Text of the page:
Managing/Capital Partner James Lochrie and Community Partner Jim Gibson talk about nurturing the innovation ecosystem to create more successes like Symend
by Chris Varcoe, The Calgary Herald (February 2021)
Having just raised $55 million at the growing tech firm Symend, company CEO Hanif Joshaghani is setting his sights on both domestic and international expansion.
The Calgary-based software firm opened an office in Australia last fall and is making plans for the business in Latin America and other major markets.
But Joshaghani expects to drive global growth — and much of its new hiring — from the company’s headquarters in Calgary.
“I make the joke internally that I can see this company getting bigger than our biggest oil companies. I see a future where we are a top-five biggest tech companies in Canada …that’s what we are driving towards, to build a category leader,” he said in an interview.
“A lot of hard work and execution (is required) between now and then, but I do see that future. That is what we are marching towards.”
Earlier this week, the Calgary-based software firm announced it completed a financing round, led by Inovia Capital, following on $73 million it raised last May.
The local company counts telecommunication firms and banks among the clients using its digital customer-engagement platform that helps deal with delinquent accounts.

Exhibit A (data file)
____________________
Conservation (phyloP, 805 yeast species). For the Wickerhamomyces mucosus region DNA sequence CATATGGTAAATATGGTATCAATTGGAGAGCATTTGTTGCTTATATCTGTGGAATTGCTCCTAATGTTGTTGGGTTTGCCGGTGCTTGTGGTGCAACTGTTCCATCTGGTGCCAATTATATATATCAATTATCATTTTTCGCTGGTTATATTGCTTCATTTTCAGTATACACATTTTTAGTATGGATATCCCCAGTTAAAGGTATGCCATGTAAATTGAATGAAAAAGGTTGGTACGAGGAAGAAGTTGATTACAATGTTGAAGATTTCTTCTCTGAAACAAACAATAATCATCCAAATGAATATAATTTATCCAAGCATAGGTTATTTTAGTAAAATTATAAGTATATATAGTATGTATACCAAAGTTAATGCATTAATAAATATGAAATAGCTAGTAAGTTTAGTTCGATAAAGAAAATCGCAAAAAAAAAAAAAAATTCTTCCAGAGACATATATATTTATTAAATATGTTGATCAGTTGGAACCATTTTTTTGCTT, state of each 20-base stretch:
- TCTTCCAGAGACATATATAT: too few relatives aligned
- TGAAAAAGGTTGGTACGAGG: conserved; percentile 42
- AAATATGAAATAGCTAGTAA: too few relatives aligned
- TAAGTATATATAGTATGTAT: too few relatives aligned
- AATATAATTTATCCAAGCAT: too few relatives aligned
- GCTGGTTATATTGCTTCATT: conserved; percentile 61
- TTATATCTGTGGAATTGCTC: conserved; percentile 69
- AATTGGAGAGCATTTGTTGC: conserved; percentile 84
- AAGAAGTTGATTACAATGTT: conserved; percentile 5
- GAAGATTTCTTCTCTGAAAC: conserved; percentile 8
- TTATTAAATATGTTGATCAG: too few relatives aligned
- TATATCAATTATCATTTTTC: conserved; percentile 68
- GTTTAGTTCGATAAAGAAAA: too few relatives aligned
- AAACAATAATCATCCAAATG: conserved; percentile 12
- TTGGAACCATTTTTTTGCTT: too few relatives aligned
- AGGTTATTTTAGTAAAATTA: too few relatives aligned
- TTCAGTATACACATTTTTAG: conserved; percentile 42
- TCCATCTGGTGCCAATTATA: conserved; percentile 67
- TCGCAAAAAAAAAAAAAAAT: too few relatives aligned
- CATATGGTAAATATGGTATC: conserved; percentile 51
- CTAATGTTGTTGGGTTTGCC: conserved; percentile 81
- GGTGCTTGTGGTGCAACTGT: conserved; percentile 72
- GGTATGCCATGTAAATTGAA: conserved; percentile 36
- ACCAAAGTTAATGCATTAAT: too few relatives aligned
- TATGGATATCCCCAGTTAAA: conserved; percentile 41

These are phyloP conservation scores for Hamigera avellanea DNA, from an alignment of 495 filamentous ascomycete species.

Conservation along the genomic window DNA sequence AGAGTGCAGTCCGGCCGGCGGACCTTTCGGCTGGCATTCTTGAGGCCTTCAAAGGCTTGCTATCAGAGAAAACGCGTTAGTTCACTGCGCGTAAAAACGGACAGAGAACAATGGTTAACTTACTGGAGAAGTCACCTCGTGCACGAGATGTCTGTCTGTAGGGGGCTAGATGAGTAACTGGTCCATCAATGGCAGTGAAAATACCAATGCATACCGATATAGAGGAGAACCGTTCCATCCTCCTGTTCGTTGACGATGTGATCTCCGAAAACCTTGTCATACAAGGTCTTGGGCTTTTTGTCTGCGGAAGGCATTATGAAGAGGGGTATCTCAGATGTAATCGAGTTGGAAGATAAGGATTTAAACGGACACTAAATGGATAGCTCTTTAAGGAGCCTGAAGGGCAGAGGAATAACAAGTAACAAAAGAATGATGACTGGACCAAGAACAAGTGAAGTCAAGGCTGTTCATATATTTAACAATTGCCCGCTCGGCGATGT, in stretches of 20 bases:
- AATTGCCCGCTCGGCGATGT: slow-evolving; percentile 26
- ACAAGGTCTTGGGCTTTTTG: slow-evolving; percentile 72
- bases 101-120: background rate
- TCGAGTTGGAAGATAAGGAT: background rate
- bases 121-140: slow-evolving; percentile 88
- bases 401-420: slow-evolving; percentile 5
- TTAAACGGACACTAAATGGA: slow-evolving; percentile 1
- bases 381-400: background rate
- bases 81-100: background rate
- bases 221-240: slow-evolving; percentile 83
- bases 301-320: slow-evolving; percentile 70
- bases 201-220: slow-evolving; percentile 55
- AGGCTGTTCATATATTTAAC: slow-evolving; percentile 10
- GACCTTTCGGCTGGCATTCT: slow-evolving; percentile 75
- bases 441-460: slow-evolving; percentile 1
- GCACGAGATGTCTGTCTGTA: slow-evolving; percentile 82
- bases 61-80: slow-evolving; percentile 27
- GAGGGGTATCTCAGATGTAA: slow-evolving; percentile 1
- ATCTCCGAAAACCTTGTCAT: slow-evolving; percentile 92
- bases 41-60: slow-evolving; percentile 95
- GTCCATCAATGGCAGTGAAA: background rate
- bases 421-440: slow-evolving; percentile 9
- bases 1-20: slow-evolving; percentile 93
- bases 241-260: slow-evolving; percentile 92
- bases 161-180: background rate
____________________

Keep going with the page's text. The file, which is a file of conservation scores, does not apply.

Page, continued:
Founded in 2016, it has become a noteworthy tech growth story in the city, entering last year with 51 employees. It now has about 260 staff and Symend could hire another 200 more workers this year, “if things really start to move,” he said.
The additional funding will provide more fuel for the company’s expansion efforts. Symend already has offices in Toronto, Denver and Melbourne, aside from its head office.
“I would say this year is where we start in earnest investing into international growth, with still the main focus of the company being on North American core markets,” Joshaghani added.
The news comes as the city’s tech sector is gaining traction, despite the drag of a recession and pandemic.
Calgary-based technology firms raised $286 million during the first nine months of last year, according to the Canadian Venture Capital Association, easily eclipsing the $136 million garnered in 2019.
“These companies have been in the works for quite a while; you plant the seeds, things grow and eventually things pop up." --- Jim Gibson, SAIT School for Advanced Digital Technology/Community Partner, Thin Air Labs
In December, Benevity Inc. earned the unicorn valuation status in the industry, after landing a US$1.1-bilion deal with a British firm that acquired a majority stake in the company.
Just last week, Veerum, which provides software that allows for a customer’s assets to be digitally viewed and data to be managed remotely, announced it raised $7.4 million in Series A funding. The money will allow it to expand into global markets and hire additional staff.
Grabbing the attention of policy-makers, media and investors is important, as Calgary’s tech sector has long been overshadowed by larger, more developed markets such as Vancouver and Toronto.
“We still have a long way to go, let’s be clear,” said Sandi Gilbert, past chair of the National Angel Capital Organization and managing director of Calgary-based private venture fund InterGen.